Jonathan Hindson: On Constitution Hill

New work from Jonathan Hindson has entered the collection. Here are a few words from the artist: …

For a first visit to Constitution Hill, the weather was perfect; cold, damp and very misty. I could hardly see the buildings around me, the Post Office Tower was completely lost in the mist. If I understand correctly, at the end of the apartheid period, the infamous awaiting-trial wing of the old prison was knoched down and the bricks from that were then used to build the Constitutional Court. The wall on the photo, with the loud speakers, would be (I think) a small part, left over of the awaiting-trial wing. I was interested by the very graphic aspect of the wall when I saw this fellow coming up. I thought I could wait for him to get into the picture so I tarried a bit, trying no to show too ostentatiously that I was going to take a photo of him. But he had seen through me. When I got ready to shoot, the auto-focus made a noise and the passer-by threw me that canny glance, meaning “I new all along you wanted to get me in your picture”.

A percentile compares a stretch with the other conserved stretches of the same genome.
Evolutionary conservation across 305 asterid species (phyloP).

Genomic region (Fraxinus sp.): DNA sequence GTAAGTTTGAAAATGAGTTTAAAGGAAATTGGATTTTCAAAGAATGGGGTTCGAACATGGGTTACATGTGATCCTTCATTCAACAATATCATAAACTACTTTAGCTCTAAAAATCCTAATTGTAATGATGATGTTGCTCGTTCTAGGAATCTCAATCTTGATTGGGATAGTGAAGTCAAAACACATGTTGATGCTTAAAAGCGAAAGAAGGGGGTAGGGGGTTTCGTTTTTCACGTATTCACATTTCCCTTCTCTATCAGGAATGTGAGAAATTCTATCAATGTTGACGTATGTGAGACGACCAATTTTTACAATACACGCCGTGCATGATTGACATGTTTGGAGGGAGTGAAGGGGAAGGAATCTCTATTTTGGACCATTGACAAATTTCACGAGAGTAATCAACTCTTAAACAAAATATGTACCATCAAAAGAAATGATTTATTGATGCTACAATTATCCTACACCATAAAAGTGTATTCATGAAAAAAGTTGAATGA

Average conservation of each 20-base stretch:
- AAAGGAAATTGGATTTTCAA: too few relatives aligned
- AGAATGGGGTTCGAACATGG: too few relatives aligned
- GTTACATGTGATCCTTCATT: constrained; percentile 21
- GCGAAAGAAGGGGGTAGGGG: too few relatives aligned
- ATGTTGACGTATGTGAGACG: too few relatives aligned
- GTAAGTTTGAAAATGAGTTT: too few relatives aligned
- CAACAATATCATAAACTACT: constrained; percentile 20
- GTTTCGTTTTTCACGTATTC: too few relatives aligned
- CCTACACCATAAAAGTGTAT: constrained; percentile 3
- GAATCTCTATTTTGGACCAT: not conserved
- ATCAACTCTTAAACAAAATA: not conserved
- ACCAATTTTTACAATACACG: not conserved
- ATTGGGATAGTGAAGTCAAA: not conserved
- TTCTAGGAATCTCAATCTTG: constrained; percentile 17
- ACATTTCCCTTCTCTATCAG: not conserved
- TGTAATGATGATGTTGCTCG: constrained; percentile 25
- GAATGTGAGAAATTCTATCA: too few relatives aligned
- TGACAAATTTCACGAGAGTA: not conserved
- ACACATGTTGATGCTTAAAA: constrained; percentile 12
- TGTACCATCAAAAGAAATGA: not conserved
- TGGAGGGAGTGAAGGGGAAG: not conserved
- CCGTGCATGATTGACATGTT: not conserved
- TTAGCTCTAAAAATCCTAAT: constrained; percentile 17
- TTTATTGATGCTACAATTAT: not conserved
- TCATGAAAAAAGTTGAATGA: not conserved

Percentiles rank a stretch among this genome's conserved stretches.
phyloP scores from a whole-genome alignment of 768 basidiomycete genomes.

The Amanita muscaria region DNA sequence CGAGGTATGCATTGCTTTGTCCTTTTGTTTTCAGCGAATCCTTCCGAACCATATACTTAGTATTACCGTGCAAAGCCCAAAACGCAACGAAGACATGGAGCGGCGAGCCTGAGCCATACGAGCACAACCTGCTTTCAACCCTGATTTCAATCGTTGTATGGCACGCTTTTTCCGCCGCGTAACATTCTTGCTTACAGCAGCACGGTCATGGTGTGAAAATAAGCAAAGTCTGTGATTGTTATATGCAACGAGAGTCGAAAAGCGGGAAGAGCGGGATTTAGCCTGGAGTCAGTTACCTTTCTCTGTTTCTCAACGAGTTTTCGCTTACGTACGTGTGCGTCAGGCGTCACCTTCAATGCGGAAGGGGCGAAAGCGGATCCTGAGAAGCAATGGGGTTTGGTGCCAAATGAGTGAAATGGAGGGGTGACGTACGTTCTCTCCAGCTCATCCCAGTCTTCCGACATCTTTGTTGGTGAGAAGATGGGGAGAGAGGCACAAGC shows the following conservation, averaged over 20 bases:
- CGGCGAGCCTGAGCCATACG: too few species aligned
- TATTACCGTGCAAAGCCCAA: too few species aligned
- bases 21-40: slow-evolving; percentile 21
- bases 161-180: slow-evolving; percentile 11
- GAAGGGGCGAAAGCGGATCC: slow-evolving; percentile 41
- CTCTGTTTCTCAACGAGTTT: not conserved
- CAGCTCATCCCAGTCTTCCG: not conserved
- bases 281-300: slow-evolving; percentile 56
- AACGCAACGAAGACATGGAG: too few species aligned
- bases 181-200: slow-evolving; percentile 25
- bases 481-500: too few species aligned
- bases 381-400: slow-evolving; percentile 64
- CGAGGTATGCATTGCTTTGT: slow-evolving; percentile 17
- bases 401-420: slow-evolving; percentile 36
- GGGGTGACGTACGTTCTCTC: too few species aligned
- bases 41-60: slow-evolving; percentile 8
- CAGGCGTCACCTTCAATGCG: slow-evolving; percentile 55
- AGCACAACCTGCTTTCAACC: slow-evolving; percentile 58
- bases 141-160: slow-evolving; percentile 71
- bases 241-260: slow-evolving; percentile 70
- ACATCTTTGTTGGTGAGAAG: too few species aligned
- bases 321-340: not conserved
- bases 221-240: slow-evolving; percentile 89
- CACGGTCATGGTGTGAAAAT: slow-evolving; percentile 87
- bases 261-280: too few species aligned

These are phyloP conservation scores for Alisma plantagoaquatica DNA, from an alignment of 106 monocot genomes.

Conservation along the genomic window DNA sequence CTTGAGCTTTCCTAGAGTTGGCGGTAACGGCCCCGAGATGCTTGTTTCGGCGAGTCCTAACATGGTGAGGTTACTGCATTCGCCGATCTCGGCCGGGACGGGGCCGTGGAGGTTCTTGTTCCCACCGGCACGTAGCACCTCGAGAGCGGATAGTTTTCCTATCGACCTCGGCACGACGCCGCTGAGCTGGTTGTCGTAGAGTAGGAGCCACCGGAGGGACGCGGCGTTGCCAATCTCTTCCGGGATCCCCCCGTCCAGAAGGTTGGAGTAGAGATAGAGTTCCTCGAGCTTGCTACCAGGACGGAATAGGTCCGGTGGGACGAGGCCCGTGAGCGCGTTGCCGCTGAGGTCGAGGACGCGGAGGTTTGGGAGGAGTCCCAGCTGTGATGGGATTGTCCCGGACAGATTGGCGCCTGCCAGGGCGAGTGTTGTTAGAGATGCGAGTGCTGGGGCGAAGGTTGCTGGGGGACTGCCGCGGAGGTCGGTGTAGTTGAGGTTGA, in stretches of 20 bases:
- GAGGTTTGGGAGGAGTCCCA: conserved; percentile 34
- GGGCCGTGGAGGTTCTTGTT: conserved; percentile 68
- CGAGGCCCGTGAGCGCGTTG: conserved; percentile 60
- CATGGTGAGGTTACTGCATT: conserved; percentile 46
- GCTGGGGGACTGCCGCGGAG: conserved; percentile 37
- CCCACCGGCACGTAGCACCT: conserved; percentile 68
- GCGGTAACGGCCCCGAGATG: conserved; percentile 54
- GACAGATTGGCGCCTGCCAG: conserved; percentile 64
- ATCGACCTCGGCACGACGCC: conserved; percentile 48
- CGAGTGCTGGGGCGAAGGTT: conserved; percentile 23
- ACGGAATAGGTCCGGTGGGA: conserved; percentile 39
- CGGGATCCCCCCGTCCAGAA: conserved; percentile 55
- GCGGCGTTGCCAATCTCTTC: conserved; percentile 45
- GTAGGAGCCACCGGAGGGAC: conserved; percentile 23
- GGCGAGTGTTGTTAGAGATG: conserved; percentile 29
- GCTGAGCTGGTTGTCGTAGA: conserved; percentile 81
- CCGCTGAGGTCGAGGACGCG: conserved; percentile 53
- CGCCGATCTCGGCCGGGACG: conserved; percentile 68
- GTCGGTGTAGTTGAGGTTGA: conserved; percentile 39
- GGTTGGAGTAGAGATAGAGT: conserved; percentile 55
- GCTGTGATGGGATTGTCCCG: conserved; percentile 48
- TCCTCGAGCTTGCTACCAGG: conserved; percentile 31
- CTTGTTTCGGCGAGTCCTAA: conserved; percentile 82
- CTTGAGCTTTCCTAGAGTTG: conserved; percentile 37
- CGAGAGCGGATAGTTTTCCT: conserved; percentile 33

I like the contrast between the guy’s relaxed, self-assured attitude and the rather decrepit wall with it’s old loudspeakers, that once was frightening, but no more.
Writing this, I thought that “Même pas peur” may be a better title. But I don’t see how I could translate it. (something like : not even scared anymore, but it doesn’t feel right). The advantage with a more loconic title is that it leaves more space for the spectator’s own interpretation.